Premise/Plot: Perhaps with the exception of Infection, Believers is one of the episodes I like least. I'll keep to the facts. A couple brings their young son to Dr. Franklin. They're wanting him to live, of course, but are adamant that surgery is not an option. Even if surgery is the only thing in the world that will save their son. No surgery. End of story. But it isn't the end of the story, for, Dr. Franklin--for better or worse--won't let it be the end of the matter. He relentlessly works to save a life. And the boys' parents end up pleading with all the show regulars to explain their side of the story and why they need help and representation. Poor Sinclair is put in the middle of it. This is a heavy episode no doubt about it.
Pay attention to: Sinclair and Dr. Franklin
Jeffrey Sinclair: Who asked you to play God?
Franklin: Every damn patient who comes through that door, that's who. People come to doctors because they want us to be gods. They want us to make it better…or make it not so. They want to be healed and they come to me when their prayers aren't enough. Well, if I have to take the responsibility, then I claim the authority too. I did good. And we both know it. And no one is going to take that away.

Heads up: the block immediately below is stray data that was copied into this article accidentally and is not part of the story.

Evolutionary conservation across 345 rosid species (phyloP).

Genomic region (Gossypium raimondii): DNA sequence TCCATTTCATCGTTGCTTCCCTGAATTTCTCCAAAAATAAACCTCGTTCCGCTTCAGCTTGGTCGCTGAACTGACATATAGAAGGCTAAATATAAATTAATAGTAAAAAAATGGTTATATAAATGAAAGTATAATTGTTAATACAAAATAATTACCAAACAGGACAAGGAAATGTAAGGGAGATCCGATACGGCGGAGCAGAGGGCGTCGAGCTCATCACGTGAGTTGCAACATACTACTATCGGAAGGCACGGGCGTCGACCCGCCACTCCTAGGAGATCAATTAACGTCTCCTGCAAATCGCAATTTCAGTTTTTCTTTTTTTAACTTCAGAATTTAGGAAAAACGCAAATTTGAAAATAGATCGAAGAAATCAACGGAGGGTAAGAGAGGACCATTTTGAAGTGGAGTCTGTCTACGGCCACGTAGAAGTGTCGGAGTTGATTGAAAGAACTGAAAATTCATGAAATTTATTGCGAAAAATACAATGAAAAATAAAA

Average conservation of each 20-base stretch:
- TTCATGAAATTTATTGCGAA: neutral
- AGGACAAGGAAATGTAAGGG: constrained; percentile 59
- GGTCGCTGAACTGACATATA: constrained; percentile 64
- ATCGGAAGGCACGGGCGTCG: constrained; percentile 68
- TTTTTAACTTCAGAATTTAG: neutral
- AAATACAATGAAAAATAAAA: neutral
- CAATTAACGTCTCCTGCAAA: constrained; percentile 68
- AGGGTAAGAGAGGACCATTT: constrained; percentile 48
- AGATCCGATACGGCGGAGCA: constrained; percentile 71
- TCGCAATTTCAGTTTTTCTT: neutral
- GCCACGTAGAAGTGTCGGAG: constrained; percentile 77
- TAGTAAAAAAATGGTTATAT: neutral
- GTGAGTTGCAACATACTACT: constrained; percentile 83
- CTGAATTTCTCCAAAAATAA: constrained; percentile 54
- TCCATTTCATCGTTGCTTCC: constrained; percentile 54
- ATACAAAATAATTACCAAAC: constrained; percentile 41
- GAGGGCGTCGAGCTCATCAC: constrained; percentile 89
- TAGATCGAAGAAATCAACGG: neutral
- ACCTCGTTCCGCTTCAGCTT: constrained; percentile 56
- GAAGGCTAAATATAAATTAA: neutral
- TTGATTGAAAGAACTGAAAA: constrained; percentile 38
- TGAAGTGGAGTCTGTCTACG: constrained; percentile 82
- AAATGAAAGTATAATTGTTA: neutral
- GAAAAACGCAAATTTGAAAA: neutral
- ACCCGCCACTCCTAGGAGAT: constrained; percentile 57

Sinclair: Sometimes doing the right thing doesn't change anything.
Premise/Plot: Homeguard again. Garibaldi is framed for a crime. Someone from his past has it in for him. Viewers really get a chance to know more about Garibaldi and his past. No matter how many times I watch the show, no matter how many times I rewatch season one, SEEING Garibaldi contemplating drinking the drink in front of him. I never actually remember that he does it, that he loses control.
Pay attention to: Sinclair and Garibaldi
G'Kar: The Universe is run by the complex interweaving of three elements: energy, matter, and enlightened self-interest.
Sinclair to Garibaldi: You're more trouble than a toilet full of snakes, but I couldn't run this station without you.
 By Any Means Necessary
Premise/Plot: First story: Laborers on strike. A guild refuses to work until negotiations go their way. Sinclair is sympathetic but powerless. Until someone invokes "the Rush Act." The powers that be think they've got it, that they've done it. But. Sinclair finds a loophole and a way to end things peacefully giving them exactly what they want and need. Second story: G'Kar has plenty of fits in this episode. He stays flustered! G'Kar desperately needs a G'Quan Eth plant for a religious ceremony. The one he'd ordered imported blew up in an accident in the docking bay. Londo, he learns, is the only person on the station who has that plant. And G'Kar is forced to beg and plead with an all-too-smug and oh-so-arrogant Londo. G'Kar does get a little tricksy in this one. But so does Sinclair. Sinclair is not particularly happy to have to be the go-between in this situation. But Sinclair proves himself yet again.
Pay attention to: Sinclair and G'Kar
Jeffrey Sinclair: You should never hand someone a gun unless you're sure where they'll point it.
© 2014 Becky Laney of Becky's Book Reviews